In 2007, I worked as a consultant for the Get Out The Vote Initiative for the Bruce Lunsford-Greg Stumbo campaign to be the Democratic nominee for governor. On election night in May, they lost that campaign to the now Governor Steve Beshear and his running mate. Several other staff members and I were gathered at a nice hotel in Louisville when we heard the news that our candidate had lost the race. A little heartbroken, we listened to Stumbo and then Lunsford give brief speeches. They then greeted campaign workers and other people who had attended the party. After getting a brush off from Lunsford, I was able to speak to Stumbo. I told him that I had been forward to him being Lieutenant Governor and that I was sorry it didn’t work out. This is what he told me:
“There are no losers in politics, son. You may not always win, but you never lose.”
This is one quote that I have never forgotten. Shortly after this loss, a story broke in the news about the representative from Stumbo’s home district not seeking re-election. A few days later, Stumbo announced that he would be running for that seat. He was elected in 2008 and when he assumed office he was also elected as Kentucky Speaker of the House of Representatives. It must be noted that Stumbo had served in that in the House from 1980-2003 and was the Majority Leader from 1985-2003 before becoming Attorney General.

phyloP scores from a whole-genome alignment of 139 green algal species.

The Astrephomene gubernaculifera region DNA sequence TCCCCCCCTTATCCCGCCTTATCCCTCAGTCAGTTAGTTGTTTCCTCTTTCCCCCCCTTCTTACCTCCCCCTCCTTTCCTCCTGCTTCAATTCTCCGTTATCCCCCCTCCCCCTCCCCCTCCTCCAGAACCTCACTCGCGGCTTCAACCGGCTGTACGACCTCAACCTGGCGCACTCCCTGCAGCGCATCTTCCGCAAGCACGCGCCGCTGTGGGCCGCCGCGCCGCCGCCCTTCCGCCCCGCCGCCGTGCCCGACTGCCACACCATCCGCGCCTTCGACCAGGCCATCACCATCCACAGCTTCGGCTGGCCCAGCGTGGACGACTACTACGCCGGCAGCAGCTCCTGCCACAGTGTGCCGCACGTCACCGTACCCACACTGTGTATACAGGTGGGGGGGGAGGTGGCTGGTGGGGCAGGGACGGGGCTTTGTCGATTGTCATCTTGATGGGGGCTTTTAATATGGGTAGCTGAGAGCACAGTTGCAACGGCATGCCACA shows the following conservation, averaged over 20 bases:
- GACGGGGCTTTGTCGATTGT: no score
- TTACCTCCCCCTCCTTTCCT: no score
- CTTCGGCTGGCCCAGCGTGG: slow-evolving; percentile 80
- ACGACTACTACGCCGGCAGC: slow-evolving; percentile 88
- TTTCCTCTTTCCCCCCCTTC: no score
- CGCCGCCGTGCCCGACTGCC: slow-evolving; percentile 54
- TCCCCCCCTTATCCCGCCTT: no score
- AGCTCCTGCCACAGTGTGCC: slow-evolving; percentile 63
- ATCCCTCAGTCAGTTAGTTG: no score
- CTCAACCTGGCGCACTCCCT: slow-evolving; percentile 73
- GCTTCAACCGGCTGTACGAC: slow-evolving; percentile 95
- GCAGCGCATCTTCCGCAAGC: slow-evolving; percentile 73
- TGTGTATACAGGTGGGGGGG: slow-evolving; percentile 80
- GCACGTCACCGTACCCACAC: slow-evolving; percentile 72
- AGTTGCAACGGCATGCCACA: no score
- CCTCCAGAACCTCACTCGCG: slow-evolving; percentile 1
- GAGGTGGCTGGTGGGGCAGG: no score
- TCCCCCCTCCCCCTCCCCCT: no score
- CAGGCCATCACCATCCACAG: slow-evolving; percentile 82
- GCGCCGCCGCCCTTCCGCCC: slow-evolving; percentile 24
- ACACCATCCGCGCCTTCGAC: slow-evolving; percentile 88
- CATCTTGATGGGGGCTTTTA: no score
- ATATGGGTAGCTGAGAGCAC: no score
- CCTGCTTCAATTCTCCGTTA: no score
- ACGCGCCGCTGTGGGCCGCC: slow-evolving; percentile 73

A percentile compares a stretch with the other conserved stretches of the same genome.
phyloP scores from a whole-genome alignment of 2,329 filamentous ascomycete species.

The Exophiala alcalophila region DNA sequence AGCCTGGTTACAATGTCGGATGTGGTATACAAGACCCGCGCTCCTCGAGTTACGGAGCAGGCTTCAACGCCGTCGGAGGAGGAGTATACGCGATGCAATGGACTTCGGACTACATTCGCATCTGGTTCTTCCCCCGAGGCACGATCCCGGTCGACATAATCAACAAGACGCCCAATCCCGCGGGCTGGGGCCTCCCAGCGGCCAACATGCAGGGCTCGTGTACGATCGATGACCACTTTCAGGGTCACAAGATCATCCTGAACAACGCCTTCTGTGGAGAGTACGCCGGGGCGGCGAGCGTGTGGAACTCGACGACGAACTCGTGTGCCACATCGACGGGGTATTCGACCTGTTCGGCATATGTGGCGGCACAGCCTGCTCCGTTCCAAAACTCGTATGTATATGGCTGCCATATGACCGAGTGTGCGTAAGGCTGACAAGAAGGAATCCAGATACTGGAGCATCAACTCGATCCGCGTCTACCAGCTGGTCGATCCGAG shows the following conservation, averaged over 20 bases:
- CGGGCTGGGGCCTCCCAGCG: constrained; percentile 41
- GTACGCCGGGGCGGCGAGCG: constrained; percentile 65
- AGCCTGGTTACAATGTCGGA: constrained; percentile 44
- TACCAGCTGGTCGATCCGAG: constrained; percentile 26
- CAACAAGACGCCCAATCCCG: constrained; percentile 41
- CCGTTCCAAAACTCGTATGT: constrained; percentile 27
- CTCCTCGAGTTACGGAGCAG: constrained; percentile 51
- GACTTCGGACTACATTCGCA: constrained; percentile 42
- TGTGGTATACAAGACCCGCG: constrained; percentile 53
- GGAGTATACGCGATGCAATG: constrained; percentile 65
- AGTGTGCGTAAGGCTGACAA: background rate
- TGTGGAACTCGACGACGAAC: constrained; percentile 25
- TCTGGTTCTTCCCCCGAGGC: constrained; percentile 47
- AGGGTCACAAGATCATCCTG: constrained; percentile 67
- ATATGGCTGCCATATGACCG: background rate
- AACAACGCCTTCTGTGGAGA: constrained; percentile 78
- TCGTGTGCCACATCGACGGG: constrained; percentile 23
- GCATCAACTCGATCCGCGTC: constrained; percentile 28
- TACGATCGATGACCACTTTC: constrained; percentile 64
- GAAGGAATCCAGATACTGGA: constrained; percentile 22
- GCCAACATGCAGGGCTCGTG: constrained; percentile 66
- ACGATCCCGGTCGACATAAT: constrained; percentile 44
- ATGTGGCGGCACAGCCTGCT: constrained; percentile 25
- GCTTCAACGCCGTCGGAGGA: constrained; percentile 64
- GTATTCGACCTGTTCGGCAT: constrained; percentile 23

You may be thinking that this is a neat story, but what’s the point. The point is that there is a lot of good-old-boy networking in play in politics, especially on the state level. Stumbo had a lot of caché that he could bank on, assuming his bid for lieutenant governor fell through. In his case, he knew a lot of people and it helped him out. Stumbo has in turn helped out Kentuckians and people of his home district as much as possible. Stumbo knows how to play the political game, but he also knows how to bring home the bacon (so to speak) to keep his constituents happy. Unfortunately, there are too many politicians in our country that use this good-old-boy network as an act of despotism. In the end, it’s the politician and their friends that seem to reap all the rewards while the average person gets screwed over. As long as there are people, like Stumbo, who use their network to do good things for their constituents, I’m usually okay with that. But when people use it to do bad things, I don’t like it too much. What voters need to do is evaluate their elected officials. Are they doing well by the voters? If so, then they are probably alright and doing the best they can. If that isn’t the case, then it may be time to look elsewhere for your elected officials.